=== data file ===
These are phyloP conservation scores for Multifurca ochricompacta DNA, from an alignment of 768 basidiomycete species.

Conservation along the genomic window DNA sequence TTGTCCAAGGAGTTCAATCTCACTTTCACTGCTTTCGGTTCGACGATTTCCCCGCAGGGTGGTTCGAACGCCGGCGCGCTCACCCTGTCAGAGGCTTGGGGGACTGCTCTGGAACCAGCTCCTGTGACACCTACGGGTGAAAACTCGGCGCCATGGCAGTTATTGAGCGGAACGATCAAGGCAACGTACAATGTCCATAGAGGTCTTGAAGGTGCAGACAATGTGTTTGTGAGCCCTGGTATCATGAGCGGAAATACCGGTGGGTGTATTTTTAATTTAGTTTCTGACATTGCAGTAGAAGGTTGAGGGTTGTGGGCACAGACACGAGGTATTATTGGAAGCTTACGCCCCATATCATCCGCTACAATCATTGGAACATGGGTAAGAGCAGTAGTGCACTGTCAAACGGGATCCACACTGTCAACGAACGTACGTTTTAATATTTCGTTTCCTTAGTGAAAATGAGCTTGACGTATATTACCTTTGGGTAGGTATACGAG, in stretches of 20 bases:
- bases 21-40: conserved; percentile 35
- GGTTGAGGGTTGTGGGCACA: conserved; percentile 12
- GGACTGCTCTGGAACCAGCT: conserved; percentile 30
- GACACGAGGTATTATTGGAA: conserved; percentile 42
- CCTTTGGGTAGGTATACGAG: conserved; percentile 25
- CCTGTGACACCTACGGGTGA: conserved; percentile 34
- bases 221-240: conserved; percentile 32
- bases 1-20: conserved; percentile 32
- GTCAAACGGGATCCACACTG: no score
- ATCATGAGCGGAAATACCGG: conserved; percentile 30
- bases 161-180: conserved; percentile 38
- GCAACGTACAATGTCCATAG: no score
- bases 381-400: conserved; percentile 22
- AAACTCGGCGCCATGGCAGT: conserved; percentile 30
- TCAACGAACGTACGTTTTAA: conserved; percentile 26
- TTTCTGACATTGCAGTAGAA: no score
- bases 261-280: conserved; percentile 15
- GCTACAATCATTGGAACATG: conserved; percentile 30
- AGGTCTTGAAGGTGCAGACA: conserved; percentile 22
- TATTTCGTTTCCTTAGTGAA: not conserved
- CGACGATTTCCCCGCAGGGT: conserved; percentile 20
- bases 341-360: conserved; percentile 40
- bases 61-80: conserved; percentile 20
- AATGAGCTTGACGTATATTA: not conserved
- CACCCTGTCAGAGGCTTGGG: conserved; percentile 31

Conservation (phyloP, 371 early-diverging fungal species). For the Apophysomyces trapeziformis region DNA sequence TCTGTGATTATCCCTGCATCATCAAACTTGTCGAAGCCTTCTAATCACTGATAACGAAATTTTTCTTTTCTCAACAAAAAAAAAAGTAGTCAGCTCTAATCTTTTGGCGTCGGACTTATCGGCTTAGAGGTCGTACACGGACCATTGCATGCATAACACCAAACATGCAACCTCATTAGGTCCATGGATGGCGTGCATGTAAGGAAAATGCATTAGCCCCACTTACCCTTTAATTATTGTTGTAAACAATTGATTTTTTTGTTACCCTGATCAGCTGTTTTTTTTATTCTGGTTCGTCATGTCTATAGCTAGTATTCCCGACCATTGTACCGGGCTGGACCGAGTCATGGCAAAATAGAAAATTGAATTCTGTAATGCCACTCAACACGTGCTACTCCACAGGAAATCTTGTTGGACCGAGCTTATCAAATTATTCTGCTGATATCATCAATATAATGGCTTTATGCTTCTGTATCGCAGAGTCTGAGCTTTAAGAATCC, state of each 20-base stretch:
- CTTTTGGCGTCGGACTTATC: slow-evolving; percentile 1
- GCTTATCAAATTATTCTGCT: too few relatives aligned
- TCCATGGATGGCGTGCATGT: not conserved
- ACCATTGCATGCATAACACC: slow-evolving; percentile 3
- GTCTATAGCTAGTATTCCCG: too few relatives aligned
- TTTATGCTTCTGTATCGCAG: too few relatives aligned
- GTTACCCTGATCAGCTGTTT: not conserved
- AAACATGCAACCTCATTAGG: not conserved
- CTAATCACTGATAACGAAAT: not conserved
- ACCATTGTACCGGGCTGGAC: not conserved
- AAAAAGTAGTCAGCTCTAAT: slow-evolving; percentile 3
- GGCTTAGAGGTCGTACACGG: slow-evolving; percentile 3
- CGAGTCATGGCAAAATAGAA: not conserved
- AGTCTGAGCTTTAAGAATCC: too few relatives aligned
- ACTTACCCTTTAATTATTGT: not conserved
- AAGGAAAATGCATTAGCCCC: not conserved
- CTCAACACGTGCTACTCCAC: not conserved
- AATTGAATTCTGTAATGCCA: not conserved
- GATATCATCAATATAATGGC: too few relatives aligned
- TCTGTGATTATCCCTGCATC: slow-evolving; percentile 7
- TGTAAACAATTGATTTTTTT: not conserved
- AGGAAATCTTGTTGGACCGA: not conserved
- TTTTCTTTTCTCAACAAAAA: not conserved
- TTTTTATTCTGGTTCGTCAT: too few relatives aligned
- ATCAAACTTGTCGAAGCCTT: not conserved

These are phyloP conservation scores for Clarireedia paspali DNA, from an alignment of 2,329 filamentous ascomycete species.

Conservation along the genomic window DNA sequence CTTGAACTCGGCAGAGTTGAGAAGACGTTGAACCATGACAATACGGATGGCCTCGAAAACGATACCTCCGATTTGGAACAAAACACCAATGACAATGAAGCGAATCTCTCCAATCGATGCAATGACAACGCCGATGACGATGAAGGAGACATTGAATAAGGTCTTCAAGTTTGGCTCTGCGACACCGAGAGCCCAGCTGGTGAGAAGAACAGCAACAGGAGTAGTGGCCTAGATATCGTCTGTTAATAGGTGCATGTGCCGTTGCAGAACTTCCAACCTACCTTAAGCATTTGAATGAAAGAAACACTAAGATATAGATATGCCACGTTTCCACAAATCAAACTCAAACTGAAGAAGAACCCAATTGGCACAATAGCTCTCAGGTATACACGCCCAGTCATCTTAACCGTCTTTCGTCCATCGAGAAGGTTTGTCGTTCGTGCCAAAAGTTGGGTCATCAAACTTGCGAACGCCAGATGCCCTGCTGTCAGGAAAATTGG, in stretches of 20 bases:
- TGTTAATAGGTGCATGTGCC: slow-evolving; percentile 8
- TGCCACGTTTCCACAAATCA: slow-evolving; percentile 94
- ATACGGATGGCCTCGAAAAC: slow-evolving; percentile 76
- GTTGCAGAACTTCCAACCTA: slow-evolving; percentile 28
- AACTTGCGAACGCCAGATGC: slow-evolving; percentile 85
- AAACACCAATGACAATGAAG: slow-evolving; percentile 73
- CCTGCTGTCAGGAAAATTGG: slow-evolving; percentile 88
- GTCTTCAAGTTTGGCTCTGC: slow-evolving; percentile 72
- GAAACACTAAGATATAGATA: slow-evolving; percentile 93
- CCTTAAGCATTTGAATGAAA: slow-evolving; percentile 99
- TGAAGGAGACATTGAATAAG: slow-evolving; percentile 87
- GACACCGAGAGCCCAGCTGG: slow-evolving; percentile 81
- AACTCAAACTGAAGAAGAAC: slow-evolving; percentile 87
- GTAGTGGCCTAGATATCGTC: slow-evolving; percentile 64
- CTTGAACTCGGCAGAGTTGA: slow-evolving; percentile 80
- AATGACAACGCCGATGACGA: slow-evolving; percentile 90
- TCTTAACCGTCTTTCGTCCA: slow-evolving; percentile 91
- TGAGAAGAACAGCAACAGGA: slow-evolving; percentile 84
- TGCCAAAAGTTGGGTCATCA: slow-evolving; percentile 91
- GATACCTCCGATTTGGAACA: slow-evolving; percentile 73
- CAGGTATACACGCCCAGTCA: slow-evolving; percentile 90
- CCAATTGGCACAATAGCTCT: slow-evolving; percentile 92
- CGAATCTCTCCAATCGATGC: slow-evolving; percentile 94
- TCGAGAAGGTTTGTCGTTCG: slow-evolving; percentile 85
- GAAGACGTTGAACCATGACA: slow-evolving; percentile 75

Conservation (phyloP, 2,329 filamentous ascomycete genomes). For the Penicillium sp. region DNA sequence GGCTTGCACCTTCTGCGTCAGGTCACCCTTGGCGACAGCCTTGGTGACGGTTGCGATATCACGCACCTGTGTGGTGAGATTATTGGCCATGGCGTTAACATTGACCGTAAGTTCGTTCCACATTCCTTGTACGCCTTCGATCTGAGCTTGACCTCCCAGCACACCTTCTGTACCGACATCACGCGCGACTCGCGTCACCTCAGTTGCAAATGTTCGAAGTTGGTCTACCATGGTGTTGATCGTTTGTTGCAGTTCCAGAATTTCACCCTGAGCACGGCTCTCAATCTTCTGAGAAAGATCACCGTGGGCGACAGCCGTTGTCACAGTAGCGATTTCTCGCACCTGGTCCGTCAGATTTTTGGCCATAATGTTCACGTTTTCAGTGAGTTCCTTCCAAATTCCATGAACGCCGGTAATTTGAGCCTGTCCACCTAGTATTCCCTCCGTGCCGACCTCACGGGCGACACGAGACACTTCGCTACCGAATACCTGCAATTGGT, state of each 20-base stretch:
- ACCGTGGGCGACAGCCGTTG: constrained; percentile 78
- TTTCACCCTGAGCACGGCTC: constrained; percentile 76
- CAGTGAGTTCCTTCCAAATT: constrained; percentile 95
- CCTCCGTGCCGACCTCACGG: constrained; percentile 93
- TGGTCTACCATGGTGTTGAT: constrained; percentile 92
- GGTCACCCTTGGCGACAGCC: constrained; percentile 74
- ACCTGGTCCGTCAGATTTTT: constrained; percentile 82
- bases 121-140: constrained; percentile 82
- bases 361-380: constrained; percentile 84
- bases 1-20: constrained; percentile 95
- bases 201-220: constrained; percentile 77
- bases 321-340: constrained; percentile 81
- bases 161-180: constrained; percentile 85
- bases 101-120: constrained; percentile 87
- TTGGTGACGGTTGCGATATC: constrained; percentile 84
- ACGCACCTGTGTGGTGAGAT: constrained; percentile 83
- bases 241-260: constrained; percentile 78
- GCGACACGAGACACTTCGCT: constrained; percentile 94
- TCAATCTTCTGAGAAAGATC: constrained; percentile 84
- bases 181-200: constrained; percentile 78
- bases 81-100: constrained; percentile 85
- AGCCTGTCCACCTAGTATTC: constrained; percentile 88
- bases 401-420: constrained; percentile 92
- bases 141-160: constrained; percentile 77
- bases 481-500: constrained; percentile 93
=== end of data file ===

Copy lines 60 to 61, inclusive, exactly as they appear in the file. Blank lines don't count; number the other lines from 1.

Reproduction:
- AACTTGCGAACGCCAGATGC: slow-evolving; percentile 85
- AAACACCAATGACAATGAAG: slow-evolving; percentile 73